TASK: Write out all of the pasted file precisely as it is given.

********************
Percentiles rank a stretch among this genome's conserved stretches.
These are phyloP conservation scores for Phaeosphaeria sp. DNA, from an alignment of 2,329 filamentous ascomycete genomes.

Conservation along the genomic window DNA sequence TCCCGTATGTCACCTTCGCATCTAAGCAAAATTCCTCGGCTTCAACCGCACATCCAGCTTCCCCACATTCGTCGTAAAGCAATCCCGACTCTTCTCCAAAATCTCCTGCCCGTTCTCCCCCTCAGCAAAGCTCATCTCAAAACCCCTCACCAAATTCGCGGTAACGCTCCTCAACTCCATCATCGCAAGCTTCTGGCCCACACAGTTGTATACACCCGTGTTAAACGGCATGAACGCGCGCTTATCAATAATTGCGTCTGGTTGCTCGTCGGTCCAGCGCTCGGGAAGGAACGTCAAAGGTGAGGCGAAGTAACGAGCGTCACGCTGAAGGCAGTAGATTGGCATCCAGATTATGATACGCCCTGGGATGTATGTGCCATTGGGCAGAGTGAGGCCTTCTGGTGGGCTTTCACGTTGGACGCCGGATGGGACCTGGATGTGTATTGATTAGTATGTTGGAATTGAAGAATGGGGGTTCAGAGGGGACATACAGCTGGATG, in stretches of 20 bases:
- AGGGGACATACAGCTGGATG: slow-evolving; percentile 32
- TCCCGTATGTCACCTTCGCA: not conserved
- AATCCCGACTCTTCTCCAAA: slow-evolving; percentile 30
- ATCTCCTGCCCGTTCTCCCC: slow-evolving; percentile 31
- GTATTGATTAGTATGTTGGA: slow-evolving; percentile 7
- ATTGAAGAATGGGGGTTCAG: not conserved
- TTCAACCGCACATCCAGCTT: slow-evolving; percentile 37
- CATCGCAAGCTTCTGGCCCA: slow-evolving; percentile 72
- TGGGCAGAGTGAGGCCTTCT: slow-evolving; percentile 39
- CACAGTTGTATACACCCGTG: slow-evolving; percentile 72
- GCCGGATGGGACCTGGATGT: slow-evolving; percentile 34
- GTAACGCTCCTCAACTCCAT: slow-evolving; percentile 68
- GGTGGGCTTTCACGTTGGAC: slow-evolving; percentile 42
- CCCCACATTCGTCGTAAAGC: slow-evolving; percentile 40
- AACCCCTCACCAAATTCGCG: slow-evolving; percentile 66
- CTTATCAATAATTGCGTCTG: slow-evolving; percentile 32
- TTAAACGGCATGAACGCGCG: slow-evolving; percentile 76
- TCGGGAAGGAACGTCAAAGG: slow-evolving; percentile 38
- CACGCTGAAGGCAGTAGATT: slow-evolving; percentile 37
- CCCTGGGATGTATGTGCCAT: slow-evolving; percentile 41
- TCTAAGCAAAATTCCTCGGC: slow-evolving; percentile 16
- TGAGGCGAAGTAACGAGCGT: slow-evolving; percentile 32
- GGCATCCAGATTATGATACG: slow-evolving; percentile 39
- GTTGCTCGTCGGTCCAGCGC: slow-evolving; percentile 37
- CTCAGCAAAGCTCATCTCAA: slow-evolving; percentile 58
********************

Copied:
Percentiles rank a stretch among this genome's conserved stretches.
These are phyloP conservation scores for Phaeosphaeria sp. DNA, from an alignment of 2,329 filamentous ascomycete genomes.

Conservation along the genomic window DNA sequence TCCCGTATGTCACCTTCGCATCTAAGCAAAATTCCTCGGCTTCAACCGCACATCCAGCTTCCCCACATTCGTCGTAAAGCAATCCCGACTCTTCTCCAAAATCTCCTGCCCGTTCTCCCCCTCAGCAAAGCTCATCTCAAAACCCCTCACCAAATTCGCGGTAACGCTCCTCAACTCCATCATCGCAAGCTTCTGGCCCACACAGTTGTATACACCCGTGTTAAACGGCATGAACGCGCGCTTATCAATAATTGCGTCTGGTTGCTCGTCGGTCCAGCGCTCGGGAAGGAACGTCAAAGGTGAGGCGAAGTAACGAGCGTCACGCTGAAGGCAGTAGATTGGCATCCAGATTATGATACGCCCTGGGATGTATGTGCCATTGGGCAGAGTGAGGCCTTCTGGTGGGCTTTCACGTTGGACGCCGGATGGGACCTGGATGTGTATTGATTAGTATGTTGGAATTGAAGAATGGGGGTTCAGAGGGGACATACAGCTGGATG, in stretches of 20 bases:
- AGGGGACATACAGCTGGATG: slow-evolving; percentile 32
- TCCCGTATGTCACCTTCGCA: not conserved
- AATCCCGACTCTTCTCCAAA: slow-evolving; percentile 30
- ATCTCCTGCCCGTTCTCCCC: slow-evolving; percentile 31
- GTATTGATTAGTATGTTGGA: slow-evolving; percentile 7
- ATTGAAGAATGGGGGTTCAG: not conserved
- TTCAACCGCACATCCAGCTT: slow-evolving; percentile 37
- CATCGCAAGCTTCTGGCCCA: slow-evolving; percentile 72
- TGGGCAGAGTGAGGCCTTCT: slow-evolving; percentile 39
- CACAGTTGTATACACCCGTG: slow-evolving; percentile 72
- GCCGGATGGGACCTGGATGT: slow-evolving; percentile 34
- GTAACGCTCCTCAACTCCAT: slow-evolving; percentile 68
- GGTGGGCTTTCACGTTGGAC: slow-evolving; percentile 42
- CCCCACATTCGTCGTAAAGC: slow-evolving; percentile 40
- AACCCCTCACCAAATTCGCG: slow-evolving; percentile 66
- CTTATCAATAATTGCGTCTG: slow-evolving; percentile 32
- TTAAACGGCATGAACGCGCG: slow-evolving; percentile 76
- TCGGGAAGGAACGTCAAAGG: slow-evolving; percentile 38
- CACGCTGAAGGCAGTAGATT: slow-evolving; percentile 37
- CCCTGGGATGTATGTGCCAT: slow-evolving; percentile 41
- TCTAAGCAAAATTCCTCGGC: slow-evolving; percentile 16
- TGAGGCGAAGTAACGAGCGT: slow-evolving; percentile 32
- GGCATCCAGATTATGATACG: slow-evolving; percentile 39
- GTTGCTCGTCGGTCCAGCGC: slow-evolving; percentile 37
- CTCAGCAAAGCTCATCTCAA: slow-evolving; percentile 58